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News Clips - June 12, 2009

From June 6 to June 12, Carnegie Mellon Media Relations counted 465 references to the university in worldwide publications. Here is a sample.


The Next Great Crisis: America's Debt
CNN Money and Fortune Magazine | June 5
The trend is just beginning, according to Allan Meltzer, the distinguished monetarist at Carnegie Mellon. "Rates can only stay low if foreign investors keep buying our debt," he warns. "I predict far higher rates over the next few years."


More Specific Drug Ads, Labels Would Help Consumers, A Study Reveals
Los Angeles Times | June 8
Drug fact boxes are a "terrific idea," said Baruch Fischhoff, a Carnegie Mellon University professor of psychology and decision science who chaired the FDA advisory committee. The goal is to "present information in a way so that most people will understand what they need to know in order to make a good decision.",0,984365.column

Education for Leadership

Summer Flu, Fall Headaches?
Inside Higher Ed | June 9
Anita L. Barkin, director of student health services for Carnegie Mellon University, who led a panel about the flu at the American College Health Association's annual meeting in late May. "Even though H1N1 ... is not as virulent or severe as the virus of 1918, when you have a lot of sick people on your campus, it tends to disrupt the day-to-day functioning of campus business."


9 American Fashion Designers To Watch - First Lady Michelle Obama Does
The Canadian Press | June 11
The company now known as Subversive Jewelry has been "an organic progression" of designer Justin Giunta's artistic pursuits. A Pittsburgh native, Giunta studied at Pratt Institute and the Gerrit Reitveld Academie in Amsterdam before getting a bachelor's degree from Carnegie Mellon University and then a fellowship from Yale.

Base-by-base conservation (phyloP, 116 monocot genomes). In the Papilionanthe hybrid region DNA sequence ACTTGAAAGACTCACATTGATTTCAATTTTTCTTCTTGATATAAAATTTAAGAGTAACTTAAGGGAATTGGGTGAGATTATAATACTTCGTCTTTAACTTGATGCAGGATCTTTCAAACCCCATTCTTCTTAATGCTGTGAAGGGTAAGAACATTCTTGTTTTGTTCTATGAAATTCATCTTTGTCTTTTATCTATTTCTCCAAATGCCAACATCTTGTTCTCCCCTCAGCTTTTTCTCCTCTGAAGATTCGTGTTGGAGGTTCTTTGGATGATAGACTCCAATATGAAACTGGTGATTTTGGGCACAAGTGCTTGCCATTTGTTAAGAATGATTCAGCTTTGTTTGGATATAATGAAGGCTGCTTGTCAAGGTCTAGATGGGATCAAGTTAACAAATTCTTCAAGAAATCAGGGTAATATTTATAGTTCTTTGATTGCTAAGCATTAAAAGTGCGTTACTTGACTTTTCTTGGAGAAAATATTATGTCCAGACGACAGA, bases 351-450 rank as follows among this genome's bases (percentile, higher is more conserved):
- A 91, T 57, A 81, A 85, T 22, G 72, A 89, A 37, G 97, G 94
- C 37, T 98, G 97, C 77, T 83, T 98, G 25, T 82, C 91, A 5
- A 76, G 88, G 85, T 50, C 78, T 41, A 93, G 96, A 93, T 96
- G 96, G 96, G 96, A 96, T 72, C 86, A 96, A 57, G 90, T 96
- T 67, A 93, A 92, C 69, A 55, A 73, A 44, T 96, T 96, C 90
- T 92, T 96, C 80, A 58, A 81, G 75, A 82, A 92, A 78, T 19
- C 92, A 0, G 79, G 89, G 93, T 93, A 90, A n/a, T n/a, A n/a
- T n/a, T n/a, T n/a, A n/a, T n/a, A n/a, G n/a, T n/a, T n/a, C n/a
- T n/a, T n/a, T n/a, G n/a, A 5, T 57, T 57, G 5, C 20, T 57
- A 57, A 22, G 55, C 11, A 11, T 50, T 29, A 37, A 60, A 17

Arts & Humanities

Polaroids Are a Glimpse of Warhol's World
Orlando Sentinel | June 5
Warhol's immigrant parents came from what is now Slovakia; his father was a coal miner. After a childhood plagued by illness, Warhol studied commercial art at the Carnegie Institute of Technology in Pittsburgh (now Carnegie Mellon University) and moved in 1949 to New York City, where he enjoyed a successful career as an illustrator in the 1950s.,0,2277911.story


Topekans Take Home Tonys
Topeka Capital-Journal | June 8
Another product of Topeka theater, Tommar Wilson is a member of the Tribe in the 1960s rock musical “Hair,” which earned the Tony for best revival of a musical. […] Wilson, a 1994 Topeka High School graduate with numerous local stage credits and a bachelor of fine arts degree from Carnegie Mellon University, has become a seasoned Broadway veteran, earning his Actor Equity Association card in 1998.

Information Technology

Software Engineers Bestow Inaugural Influential Educator Award
Communications of the Association for Computing Machinery | June 5
ACM's Special Interest Group on Software Engineering (SIGSOFT) has honored the late A. Nico Habermann, the founding dean of Carnegie Mellon University's (CMU's) School of Computer Science, with the inaugural Influential Educator Award. Habermann is being recognized for his "significant and lasting contributions to the field of software engineering as a teacher and mentor." Habermann's widow, Marta Habermann, accepted the award from SIGSOFT chair William Griswold at the recent International Conference on Software Engineering.


Snakes on a Pane
Science Magazine, AAAS | June 8